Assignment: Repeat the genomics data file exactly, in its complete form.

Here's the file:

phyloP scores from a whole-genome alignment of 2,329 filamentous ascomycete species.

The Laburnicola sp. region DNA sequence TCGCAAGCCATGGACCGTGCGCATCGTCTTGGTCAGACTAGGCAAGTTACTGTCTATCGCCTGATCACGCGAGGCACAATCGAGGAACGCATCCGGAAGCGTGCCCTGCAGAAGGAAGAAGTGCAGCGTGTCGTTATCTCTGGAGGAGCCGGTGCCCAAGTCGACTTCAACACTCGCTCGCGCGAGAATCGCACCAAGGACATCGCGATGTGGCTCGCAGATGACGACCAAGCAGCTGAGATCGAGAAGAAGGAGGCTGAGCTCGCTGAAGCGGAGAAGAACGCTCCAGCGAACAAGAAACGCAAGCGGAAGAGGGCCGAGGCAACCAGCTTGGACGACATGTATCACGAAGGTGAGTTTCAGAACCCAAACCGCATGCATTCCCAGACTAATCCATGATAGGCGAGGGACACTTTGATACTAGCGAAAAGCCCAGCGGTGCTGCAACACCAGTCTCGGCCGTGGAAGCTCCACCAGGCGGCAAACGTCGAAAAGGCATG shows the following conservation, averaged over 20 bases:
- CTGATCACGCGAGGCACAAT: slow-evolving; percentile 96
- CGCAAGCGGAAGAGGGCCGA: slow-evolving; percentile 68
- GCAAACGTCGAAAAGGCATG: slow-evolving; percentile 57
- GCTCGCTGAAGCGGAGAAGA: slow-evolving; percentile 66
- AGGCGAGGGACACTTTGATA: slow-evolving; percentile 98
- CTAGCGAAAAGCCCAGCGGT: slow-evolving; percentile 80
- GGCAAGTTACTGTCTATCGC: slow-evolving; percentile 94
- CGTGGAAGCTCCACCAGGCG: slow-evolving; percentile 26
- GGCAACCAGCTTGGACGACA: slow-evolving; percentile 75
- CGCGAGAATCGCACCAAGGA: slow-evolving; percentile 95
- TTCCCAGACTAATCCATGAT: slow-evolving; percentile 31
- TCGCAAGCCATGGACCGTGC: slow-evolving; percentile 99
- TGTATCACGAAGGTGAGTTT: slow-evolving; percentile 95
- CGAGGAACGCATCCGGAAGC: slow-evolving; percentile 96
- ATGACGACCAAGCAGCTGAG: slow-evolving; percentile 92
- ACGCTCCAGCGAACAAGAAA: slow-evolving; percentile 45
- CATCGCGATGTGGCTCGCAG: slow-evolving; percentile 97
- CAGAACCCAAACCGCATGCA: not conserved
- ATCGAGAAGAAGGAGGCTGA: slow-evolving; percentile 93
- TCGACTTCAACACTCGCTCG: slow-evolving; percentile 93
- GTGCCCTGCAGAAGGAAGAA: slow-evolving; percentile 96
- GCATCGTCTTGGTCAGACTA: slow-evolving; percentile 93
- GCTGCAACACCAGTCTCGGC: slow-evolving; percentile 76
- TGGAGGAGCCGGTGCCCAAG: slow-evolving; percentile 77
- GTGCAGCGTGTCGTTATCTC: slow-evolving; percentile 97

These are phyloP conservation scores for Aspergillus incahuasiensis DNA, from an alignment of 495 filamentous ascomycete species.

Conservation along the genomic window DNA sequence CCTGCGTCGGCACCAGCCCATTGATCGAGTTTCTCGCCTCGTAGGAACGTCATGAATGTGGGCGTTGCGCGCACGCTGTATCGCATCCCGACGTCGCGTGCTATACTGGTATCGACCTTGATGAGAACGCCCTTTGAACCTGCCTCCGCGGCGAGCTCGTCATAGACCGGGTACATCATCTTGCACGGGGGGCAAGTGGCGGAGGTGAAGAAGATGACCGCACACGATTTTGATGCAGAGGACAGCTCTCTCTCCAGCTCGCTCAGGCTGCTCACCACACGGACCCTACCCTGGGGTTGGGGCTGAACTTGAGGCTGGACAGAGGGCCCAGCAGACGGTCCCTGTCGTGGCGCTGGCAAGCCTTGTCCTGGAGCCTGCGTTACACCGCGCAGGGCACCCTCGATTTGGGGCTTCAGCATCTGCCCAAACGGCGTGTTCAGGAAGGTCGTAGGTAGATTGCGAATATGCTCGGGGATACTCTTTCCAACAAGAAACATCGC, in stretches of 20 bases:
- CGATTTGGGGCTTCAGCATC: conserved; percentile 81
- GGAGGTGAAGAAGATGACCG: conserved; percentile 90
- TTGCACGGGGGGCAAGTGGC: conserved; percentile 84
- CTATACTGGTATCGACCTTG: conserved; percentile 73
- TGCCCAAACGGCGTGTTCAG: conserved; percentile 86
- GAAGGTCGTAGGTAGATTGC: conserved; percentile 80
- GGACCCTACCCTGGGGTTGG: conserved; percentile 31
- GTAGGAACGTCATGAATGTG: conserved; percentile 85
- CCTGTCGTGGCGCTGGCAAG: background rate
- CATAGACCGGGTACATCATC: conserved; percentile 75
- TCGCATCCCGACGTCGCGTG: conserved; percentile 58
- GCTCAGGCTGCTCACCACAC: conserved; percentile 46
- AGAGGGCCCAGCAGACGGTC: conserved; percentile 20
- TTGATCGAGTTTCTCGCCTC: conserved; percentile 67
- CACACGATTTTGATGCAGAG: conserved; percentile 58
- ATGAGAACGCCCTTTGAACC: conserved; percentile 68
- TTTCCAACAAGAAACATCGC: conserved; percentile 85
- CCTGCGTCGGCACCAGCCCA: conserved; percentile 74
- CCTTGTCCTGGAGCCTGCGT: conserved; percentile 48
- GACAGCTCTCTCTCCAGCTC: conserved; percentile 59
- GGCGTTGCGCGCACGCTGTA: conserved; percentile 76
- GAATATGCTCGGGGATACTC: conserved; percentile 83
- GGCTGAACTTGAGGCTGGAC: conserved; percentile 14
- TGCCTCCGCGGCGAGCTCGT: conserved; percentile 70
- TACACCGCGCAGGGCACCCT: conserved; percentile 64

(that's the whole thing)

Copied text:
phyloP scores from a whole-genome alignment of 2,329 filamentous ascomycete species.

The Laburnicola sp. region DNA sequence TCGCAAGCCATGGACCGTGCGCATCGTCTTGGTCAGACTAGGCAAGTTACTGTCTATCGCCTGATCACGCGAGGCACAATCGAGGAACGCATCCGGAAGCGTGCCCTGCAGAAGGAAGAAGTGCAGCGTGTCGTTATCTCTGGAGGAGCCGGTGCCCAAGTCGACTTCAACACTCGCTCGCGCGAGAATCGCACCAAGGACATCGCGATGTGGCTCGCAGATGACGACCAAGCAGCTGAGATCGAGAAGAAGGAGGCTGAGCTCGCTGAAGCGGAGAAGAACGCTCCAGCGAACAAGAAACGCAAGCGGAAGAGGGCCGAGGCAACCAGCTTGGACGACATGTATCACGAAGGTGAGTTTCAGAACCCAAACCGCATGCATTCCCAGACTAATCCATGATAGGCGAGGGACACTTTGATACTAGCGAAAAGCCCAGCGGTGCTGCAACACCAGTCTCGGCCGTGGAAGCTCCACCAGGCGGCAAACGTCGAAAAGGCATG shows the following conservation, averaged over 20 bases:
- CTGATCACGCGAGGCACAAT: slow-evolving; percentile 96
- CGCAAGCGGAAGAGGGCCGA: slow-evolving; percentile 68
- GCAAACGTCGAAAAGGCATG: slow-evolving; percentile 57
- GCTCGCTGAAGCGGAGAAGA: slow-evolving; percentile 66
- AGGCGAGGGACACTTTGATA: slow-evolving; percentile 98
- CTAGCGAAAAGCCCAGCGGT: slow-evolving; percentile 80
- GGCAAGTTACTGTCTATCGC: slow-evolving; percentile 94
- CGTGGAAGCTCCACCAGGCG: slow-evolving; percentile 26
- GGCAACCAGCTTGGACGACA: slow-evolving; percentile 75
- CGCGAGAATCGCACCAAGGA: slow-evolving; percentile 95
- TTCCCAGACTAATCCATGAT: slow-evolving; percentile 31
- TCGCAAGCCATGGACCGTGC: slow-evolving; percentile 99
- TGTATCACGAAGGTGAGTTT: slow-evolving; percentile 95
- CGAGGAACGCATCCGGAAGC: slow-evolving; percentile 96
- ATGACGACCAAGCAGCTGAG: slow-evolving; percentile 92
- ACGCTCCAGCGAACAAGAAA: slow-evolving; percentile 45
- CATCGCGATGTGGCTCGCAG: slow-evolving; percentile 97
- CAGAACCCAAACCGCATGCA: not conserved
- ATCGAGAAGAAGGAGGCTGA: slow-evolving; percentile 93
- TCGACTTCAACACTCGCTCG: slow-evolving; percentile 93
- GTGCCCTGCAGAAGGAAGAA: slow-evolving; percentile 96
- GCATCGTCTTGGTCAGACTA: slow-evolving; percentile 93
- GCTGCAACACCAGTCTCGGC: slow-evolving; percentile 76
- TGGAGGAGCCGGTGCCCAAG: slow-evolving; percentile 77
- GTGCAGCGTGTCGTTATCTC: slow-evolving; percentile 97

These are phyloP conservation scores for Aspergillus incahuasiensis DNA, from an alignment of 495 filamentous ascomycete species.

Conservation along the genomic window DNA sequence CCTGCGTCGGCACCAGCCCATTGATCGAGTTTCTCGCCTCGTAGGAACGTCATGAATGTGGGCGTTGCGCGCACGCTGTATCGCATCCCGACGTCGCGTGCTATACTGGTATCGACCTTGATGAGAACGCCCTTTGAACCTGCCTCCGCGGCGAGCTCGTCATAGACCGGGTACATCATCTTGCACGGGGGGCAAGTGGCGGAGGTGAAGAAGATGACCGCACACGATTTTGATGCAGAGGACAGCTCTCTCTCCAGCTCGCTCAGGCTGCTCACCACACGGACCCTACCCTGGGGTTGGGGCTGAACTTGAGGCTGGACAGAGGGCCCAGCAGACGGTCCCTGTCGTGGCGCTGGCAAGCCTTGTCCTGGAGCCTGCGTTACACCGCGCAGGGCACCCTCGATTTGGGGCTTCAGCATCTGCCCAAACGGCGTGTTCAGGAAGGTCGTAGGTAGATTGCGAATATGCTCGGGGATACTCTTTCCAACAAGAAACATCGC, in stretches of 20 bases:
- CGATTTGGGGCTTCAGCATC: conserved; percentile 81
- GGAGGTGAAGAAGATGACCG: conserved; percentile 90
- TTGCACGGGGGGCAAGTGGC: conserved; percentile 84
- CTATACTGGTATCGACCTTG: conserved; percentile 73
- TGCCCAAACGGCGTGTTCAG: conserved; percentile 86
- GAAGGTCGTAGGTAGATTGC: conserved; percentile 80
- GGACCCTACCCTGGGGTTGG: conserved; percentile 31
- GTAGGAACGTCATGAATGTG: conserved; percentile 85
- CCTGTCGTGGCGCTGGCAAG: background rate
- CATAGACCGGGTACATCATC: conserved; percentile 75
- TCGCATCCCGACGTCGCGTG: conserved; percentile 58
- GCTCAGGCTGCTCACCACAC: conserved; percentile 46
- AGAGGGCCCAGCAGACGGTC: conserved; percentile 20
- TTGATCGAGTTTCTCGCCTC: conserved; percentile 67
- CACACGATTTTGATGCAGAG: conserved; percentile 58
- ATGAGAACGCCCTTTGAACC: conserved; percentile 68
- TTTCCAACAAGAAACATCGC: conserved; percentile 85
- CCTGCGTCGGCACCAGCCCA: conserved; percentile 74
- CCTTGTCCTGGAGCCTGCGT: conserved; percentile 48
- GACAGCTCTCTCTCCAGCTC: conserved; percentile 59
- GGCGTTGCGCGCACGCTGTA: conserved; percentile 76
- GAATATGCTCGGGGATACTC: conserved; percentile 83
- GGCTGAACTTGAGGCTGGAC: conserved; percentile 14
- TGCCTCCGCGGCGAGCTCGT: conserved; percentile 70
- TACACCGCGCAGGGCACCCT: conserved; percentile 64